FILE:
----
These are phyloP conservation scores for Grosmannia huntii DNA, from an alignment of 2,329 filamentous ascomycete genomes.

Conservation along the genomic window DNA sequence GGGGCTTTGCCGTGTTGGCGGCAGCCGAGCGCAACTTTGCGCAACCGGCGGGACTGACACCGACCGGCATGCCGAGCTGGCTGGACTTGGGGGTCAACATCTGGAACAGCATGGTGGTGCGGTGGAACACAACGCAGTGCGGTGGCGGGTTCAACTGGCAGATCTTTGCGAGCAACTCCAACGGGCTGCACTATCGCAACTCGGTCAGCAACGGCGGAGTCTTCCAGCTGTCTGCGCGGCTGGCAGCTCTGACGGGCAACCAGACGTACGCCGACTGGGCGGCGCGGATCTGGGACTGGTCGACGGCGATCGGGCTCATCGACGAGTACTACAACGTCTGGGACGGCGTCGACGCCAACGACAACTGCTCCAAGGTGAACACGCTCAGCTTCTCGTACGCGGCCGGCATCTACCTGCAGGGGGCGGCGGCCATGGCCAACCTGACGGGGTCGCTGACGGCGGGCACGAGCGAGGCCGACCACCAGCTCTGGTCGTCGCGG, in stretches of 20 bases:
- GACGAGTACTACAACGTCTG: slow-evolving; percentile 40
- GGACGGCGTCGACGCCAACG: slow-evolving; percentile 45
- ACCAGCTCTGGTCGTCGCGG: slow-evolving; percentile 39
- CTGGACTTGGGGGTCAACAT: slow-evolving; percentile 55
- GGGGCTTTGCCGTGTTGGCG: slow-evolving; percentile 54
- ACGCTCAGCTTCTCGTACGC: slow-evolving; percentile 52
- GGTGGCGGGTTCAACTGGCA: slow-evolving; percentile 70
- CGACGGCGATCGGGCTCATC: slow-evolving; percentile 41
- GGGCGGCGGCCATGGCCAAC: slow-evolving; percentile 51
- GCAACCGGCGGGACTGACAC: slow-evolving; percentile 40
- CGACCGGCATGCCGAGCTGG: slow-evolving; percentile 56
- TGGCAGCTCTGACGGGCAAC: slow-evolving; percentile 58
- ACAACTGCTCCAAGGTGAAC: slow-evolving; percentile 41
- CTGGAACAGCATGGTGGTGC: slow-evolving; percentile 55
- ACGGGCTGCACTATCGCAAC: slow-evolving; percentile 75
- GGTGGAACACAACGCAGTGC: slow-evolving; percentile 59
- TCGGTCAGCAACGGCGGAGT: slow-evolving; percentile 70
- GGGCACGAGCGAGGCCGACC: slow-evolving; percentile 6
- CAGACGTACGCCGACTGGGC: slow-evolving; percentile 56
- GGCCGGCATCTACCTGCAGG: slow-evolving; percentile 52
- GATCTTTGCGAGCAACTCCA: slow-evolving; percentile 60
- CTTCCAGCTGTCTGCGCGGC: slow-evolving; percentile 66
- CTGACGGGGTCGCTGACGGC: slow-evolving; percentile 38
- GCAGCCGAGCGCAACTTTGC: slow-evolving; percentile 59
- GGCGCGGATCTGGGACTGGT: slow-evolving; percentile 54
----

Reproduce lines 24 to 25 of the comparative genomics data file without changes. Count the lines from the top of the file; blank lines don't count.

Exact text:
- CTTCCAGCTGTCTGCGCGGC: slow-evolving; percentile 66
- CTGACGGGGTCGCTGACGGC: slow-evolving; percentile 38